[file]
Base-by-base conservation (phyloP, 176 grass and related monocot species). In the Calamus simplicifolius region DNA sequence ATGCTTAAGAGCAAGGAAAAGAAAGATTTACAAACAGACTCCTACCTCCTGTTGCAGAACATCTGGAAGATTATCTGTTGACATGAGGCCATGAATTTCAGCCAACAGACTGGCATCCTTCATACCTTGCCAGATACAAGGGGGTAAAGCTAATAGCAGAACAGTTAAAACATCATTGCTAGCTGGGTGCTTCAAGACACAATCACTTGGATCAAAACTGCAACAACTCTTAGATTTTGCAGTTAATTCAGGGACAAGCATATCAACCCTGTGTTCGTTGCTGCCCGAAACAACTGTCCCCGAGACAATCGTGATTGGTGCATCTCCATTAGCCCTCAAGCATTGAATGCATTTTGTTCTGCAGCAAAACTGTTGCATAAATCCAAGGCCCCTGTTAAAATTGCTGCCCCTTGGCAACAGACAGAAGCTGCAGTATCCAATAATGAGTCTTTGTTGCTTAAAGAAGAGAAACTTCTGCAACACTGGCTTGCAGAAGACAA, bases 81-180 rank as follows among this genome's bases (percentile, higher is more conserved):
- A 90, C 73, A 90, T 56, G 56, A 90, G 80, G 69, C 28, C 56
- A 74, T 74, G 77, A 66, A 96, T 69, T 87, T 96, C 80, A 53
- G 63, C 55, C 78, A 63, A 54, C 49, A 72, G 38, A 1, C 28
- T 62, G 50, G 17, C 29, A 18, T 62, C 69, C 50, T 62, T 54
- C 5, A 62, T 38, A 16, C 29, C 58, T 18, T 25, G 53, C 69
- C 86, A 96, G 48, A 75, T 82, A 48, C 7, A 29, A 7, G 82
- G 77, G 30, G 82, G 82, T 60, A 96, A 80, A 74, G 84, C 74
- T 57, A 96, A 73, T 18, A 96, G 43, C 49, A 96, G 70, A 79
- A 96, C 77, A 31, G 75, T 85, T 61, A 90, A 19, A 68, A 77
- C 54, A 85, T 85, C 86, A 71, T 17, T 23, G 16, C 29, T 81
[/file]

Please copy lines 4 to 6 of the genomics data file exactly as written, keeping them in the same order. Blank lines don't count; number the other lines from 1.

- G 63, C 55, C 78, A 63, A 54, C 49, A 72, G 38, A 1, C 28
- T 62, G 50, G 17, C 29, A 18, T 62, C 69, C 50, T 62, T 54
- C 5, A 62, T 38, A 16, C 29, C 58, T 18, T 25, G 53, C 69